Read More

Revolutionizing Healthcare: Reference Based Pricing

The disparity in the cost of a medical procedure from one provider to another can often seem beyond comprehension. How is it possible for someone to go to a provider on one end of town and have a procedure performed that costs 300% more than the same procedure on the other side town? How do employers get their arms around this issue and how do they address what feels like price gouging? Desperate to find solutions to increasing medical costs, employers are thinking outside of the box to find ways to address these disparities.

Reference Based Pricing (RBP) is a revolutionary strategy directly targeting this wide disparity in cost. Employers implementing this pricing concept have seen the enormous gaps in pricing for common procedures such as MRIs, colonoscopies, hip and knee replacements and are trying to bend the curve in their medical plan costs. For example, a colonoscopy in North Carolina can vary in price starting at $425 and reach up to $10,244 for the exact same service. RBP targets such price variations for more common procedures to allow the plan participant to “shop around” for care.

This emerging trend allows employers to cap the amount paid for specific services by their health plan.

To gain the maximum benefit, plan participants are responsible for researching the cost of different providers using the tools provided by the employer. This allows for price transparency. Employers who implement this model can typically maintain a broad network and carve out specific procedures and pay a set price. This price is typically a percentage of Medicare and built into the employer’s plan design as a covered benefit. The responsibility to find a provider that will accept this amount falls to the plan participant.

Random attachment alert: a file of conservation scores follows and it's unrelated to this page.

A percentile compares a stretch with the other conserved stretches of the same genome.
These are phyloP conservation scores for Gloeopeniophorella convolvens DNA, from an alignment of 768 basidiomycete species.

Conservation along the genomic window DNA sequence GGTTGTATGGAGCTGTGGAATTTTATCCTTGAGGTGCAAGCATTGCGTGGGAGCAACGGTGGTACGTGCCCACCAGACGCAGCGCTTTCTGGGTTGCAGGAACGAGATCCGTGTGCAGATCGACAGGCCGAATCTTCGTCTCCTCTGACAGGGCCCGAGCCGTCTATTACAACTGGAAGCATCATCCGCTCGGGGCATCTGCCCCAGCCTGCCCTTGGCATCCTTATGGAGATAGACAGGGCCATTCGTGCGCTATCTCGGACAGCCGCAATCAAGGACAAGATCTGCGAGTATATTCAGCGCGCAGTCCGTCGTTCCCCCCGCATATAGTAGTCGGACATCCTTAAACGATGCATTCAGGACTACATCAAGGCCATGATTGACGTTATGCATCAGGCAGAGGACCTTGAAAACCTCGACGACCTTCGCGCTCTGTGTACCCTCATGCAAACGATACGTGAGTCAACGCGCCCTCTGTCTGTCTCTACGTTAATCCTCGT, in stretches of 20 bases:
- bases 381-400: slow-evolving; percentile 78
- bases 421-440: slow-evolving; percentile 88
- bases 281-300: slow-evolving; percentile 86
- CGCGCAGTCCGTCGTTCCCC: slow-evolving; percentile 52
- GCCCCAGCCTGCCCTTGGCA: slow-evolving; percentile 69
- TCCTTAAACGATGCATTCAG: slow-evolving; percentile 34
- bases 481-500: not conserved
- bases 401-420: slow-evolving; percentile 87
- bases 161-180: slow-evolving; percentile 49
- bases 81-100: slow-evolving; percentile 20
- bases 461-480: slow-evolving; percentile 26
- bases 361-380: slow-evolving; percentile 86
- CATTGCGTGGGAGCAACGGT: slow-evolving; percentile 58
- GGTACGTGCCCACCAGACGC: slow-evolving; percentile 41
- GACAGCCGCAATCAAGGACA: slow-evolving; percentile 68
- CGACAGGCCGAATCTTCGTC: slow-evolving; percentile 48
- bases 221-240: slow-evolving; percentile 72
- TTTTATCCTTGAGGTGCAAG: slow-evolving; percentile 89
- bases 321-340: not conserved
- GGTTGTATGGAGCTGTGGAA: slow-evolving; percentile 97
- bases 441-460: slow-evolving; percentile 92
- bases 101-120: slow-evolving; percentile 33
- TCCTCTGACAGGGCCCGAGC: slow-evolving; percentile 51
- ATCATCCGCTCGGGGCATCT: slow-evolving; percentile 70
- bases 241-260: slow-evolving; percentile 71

The savings, as a result of putting caps on pricing for certain procedures, can be significant in lowering overall costs to an employer.

There are, however, some downsides to this strategy. Due to the complexity of these plans, careful planning is necessary to allow for success. RFP models require appropriate cost transparency, educational tools and safeguards to protect members. Employers may want to consider how providers might balance billing their members for charges in excess of what the plan will pay. Employers looking to implement this strategy should find a vendor with experience and a track record in managing these programs.